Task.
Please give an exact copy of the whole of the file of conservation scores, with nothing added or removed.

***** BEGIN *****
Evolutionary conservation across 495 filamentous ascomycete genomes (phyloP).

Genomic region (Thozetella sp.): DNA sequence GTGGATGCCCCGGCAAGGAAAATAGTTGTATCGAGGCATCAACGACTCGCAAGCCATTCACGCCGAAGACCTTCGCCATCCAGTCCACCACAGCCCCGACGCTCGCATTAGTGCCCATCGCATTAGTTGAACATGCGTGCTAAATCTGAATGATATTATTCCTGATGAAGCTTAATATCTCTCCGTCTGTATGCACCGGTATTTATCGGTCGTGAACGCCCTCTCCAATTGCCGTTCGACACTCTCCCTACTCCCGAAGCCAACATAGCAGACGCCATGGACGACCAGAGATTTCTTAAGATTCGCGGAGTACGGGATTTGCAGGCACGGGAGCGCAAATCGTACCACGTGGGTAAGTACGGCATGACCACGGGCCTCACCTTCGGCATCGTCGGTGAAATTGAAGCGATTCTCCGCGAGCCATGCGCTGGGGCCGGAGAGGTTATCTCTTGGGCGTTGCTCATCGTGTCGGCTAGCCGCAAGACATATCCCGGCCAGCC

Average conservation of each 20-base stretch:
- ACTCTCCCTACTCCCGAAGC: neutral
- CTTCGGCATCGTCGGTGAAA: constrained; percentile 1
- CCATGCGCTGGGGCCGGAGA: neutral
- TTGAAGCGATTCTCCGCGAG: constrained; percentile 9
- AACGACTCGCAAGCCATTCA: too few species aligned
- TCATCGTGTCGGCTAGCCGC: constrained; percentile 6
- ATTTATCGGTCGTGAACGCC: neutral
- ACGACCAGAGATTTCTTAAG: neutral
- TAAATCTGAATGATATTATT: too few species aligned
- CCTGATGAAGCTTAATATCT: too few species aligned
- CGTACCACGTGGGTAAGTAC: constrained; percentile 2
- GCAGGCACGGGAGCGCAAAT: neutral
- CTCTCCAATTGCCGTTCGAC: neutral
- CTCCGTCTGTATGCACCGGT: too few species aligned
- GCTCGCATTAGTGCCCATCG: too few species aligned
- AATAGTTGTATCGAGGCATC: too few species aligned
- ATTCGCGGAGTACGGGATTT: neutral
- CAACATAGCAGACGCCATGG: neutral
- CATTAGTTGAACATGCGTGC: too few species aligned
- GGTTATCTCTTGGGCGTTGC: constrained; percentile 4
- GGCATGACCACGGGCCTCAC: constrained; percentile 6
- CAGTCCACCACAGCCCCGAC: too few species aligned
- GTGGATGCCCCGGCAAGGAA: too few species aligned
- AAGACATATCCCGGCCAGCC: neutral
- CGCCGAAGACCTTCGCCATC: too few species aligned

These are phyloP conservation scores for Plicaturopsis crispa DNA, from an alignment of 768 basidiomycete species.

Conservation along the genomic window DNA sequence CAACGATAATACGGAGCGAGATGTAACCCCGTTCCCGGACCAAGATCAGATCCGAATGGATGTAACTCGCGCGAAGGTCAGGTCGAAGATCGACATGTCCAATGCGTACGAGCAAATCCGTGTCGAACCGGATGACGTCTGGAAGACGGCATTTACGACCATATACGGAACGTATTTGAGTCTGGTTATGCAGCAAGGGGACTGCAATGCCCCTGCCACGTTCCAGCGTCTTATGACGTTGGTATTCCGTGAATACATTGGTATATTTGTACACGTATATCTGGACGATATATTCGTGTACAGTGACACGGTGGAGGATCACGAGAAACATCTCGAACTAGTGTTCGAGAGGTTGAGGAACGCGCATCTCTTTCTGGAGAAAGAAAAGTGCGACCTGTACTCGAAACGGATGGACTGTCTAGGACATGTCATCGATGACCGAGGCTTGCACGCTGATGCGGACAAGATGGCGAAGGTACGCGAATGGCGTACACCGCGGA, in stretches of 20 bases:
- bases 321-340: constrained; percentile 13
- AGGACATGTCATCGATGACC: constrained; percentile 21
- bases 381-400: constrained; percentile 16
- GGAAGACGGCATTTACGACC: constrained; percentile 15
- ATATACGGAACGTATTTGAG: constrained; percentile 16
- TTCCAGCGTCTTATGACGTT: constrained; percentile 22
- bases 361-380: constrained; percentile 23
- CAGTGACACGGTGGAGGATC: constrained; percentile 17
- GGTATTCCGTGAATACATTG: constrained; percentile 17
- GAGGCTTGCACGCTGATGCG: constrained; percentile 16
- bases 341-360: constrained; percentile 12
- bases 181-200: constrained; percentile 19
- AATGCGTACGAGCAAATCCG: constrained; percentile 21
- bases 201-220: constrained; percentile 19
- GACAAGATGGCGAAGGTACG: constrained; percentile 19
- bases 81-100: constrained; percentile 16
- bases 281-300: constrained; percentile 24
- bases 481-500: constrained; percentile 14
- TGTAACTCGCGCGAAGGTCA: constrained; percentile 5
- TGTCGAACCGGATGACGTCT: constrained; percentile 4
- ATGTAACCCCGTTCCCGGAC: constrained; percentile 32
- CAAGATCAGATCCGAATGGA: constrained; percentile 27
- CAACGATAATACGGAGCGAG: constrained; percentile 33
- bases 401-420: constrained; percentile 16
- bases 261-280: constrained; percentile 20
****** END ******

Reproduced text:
Evolutionary conservation across 495 filamentous ascomycete genomes (phyloP).

Genomic region (Thozetella sp.): DNA sequence GTGGATGCCCCGGCAAGGAAAATAGTTGTATCGAGGCATCAACGACTCGCAAGCCATTCACGCCGAAGACCTTCGCCATCCAGTCCACCACAGCCCCGACGCTCGCATTAGTGCCCATCGCATTAGTTGAACATGCGTGCTAAATCTGAATGATATTATTCCTGATGAAGCTTAATATCTCTCCGTCTGTATGCACCGGTATTTATCGGTCGTGAACGCCCTCTCCAATTGCCGTTCGACACTCTCCCTACTCCCGAAGCCAACATAGCAGACGCCATGGACGACCAGAGATTTCTTAAGATTCGCGGAGTACGGGATTTGCAGGCACGGGAGCGCAAATCGTACCACGTGGGTAAGTACGGCATGACCACGGGCCTCACCTTCGGCATCGTCGGTGAAATTGAAGCGATTCTCCGCGAGCCATGCGCTGGGGCCGGAGAGGTTATCTCTTGGGCGTTGCTCATCGTGTCGGCTAGCCGCAAGACATATCCCGGCCAGCC

Average conservation of each 20-base stretch:
- ACTCTCCCTACTCCCGAAGC: neutral
- CTTCGGCATCGTCGGTGAAA: constrained; percentile 1
- CCATGCGCTGGGGCCGGAGA: neutral
- TTGAAGCGATTCTCCGCGAG: constrained; percentile 9
- AACGACTCGCAAGCCATTCA: too few species aligned
- TCATCGTGTCGGCTAGCCGC: constrained; percentile 6
- ATTTATCGGTCGTGAACGCC: neutral
- ACGACCAGAGATTTCTTAAG: neutral
- TAAATCTGAATGATATTATT: too few species aligned
- CCTGATGAAGCTTAATATCT: too few species aligned
- CGTACCACGTGGGTAAGTAC: constrained; percentile 2
- GCAGGCACGGGAGCGCAAAT: neutral
- CTCTCCAATTGCCGTTCGAC: neutral
- CTCCGTCTGTATGCACCGGT: too few species aligned
- GCTCGCATTAGTGCCCATCG: too few species aligned
- AATAGTTGTATCGAGGCATC: too few species aligned
- ATTCGCGGAGTACGGGATTT: neutral
- CAACATAGCAGACGCCATGG: neutral
- CATTAGTTGAACATGCGTGC: too few species aligned
- GGTTATCTCTTGGGCGTTGC: constrained; percentile 4
- GGCATGACCACGGGCCTCAC: constrained; percentile 6
- CAGTCCACCACAGCCCCGAC: too few species aligned
- GTGGATGCCCCGGCAAGGAA: too few species aligned
- AAGACATATCCCGGCCAGCC: neutral
- CGCCGAAGACCTTCGCCATC: too few species aligned

These are phyloP conservation scores for Plicaturopsis crispa DNA, from an alignment of 768 basidiomycete species.

Conservation along the genomic window DNA sequence CAACGATAATACGGAGCGAGATGTAACCCCGTTCCCGGACCAAGATCAGATCCGAATGGATGTAACTCGCGCGAAGGTCAGGTCGAAGATCGACATGTCCAATGCGTACGAGCAAATCCGTGTCGAACCGGATGACGTCTGGAAGACGGCATTTACGACCATATACGGAACGTATTTGAGTCTGGTTATGCAGCAAGGGGACTGCAATGCCCCTGCCACGTTCCAGCGTCTTATGACGTTGGTATTCCGTGAATACATTGGTATATTTGTACACGTATATCTGGACGATATATTCGTGTACAGTGACACGGTGGAGGATCACGAGAAACATCTCGAACTAGTGTTCGAGAGGTTGAGGAACGCGCATCTCTTTCTGGAGAAAGAAAAGTGCGACCTGTACTCGAAACGGATGGACTGTCTAGGACATGTCATCGATGACCGAGGCTTGCACGCTGATGCGGACAAGATGGCGAAGGTACGCGAATGGCGTACACCGCGGA, in stretches of 20 bases:
- bases 321-340: constrained; percentile 13
- AGGACATGTCATCGATGACC: constrained; percentile 21
- bases 381-400: constrained; percentile 16
- GGAAGACGGCATTTACGACC: constrained; percentile 15
- ATATACGGAACGTATTTGAG: constrained; percentile 16
- TTCCAGCGTCTTATGACGTT: constrained; percentile 22
- bases 361-380: constrained; percentile 23
- CAGTGACACGGTGGAGGATC: constrained; percentile 17
- GGTATTCCGTGAATACATTG: constrained; percentile 17
- GAGGCTTGCACGCTGATGCG: constrained; percentile 16
- bases 341-360: constrained; percentile 12
- bases 181-200: constrained; percentile 19
- AATGCGTACGAGCAAATCCG: constrained; percentile 21
- bases 201-220: constrained; percentile 19
- GACAAGATGGCGAAGGTACG: constrained; percentile 19
- bases 81-100: constrained; percentile 16
- bases 281-300: constrained; percentile 24
- bases 481-500: constrained; percentile 14
- TGTAACTCGCGCGAAGGTCA: constrained; percentile 5
- TGTCGAACCGGATGACGTCT: constrained; percentile 4
- ATGTAACCCCGTTCCCGGAC: constrained; percentile 32
- CAAGATCAGATCCGAATGGA: constrained; percentile 27
- CAACGATAATACGGAGCGAG: constrained; percentile 33
- bases 401-420: constrained; percentile 16
- bases 261-280: constrained; percentile 20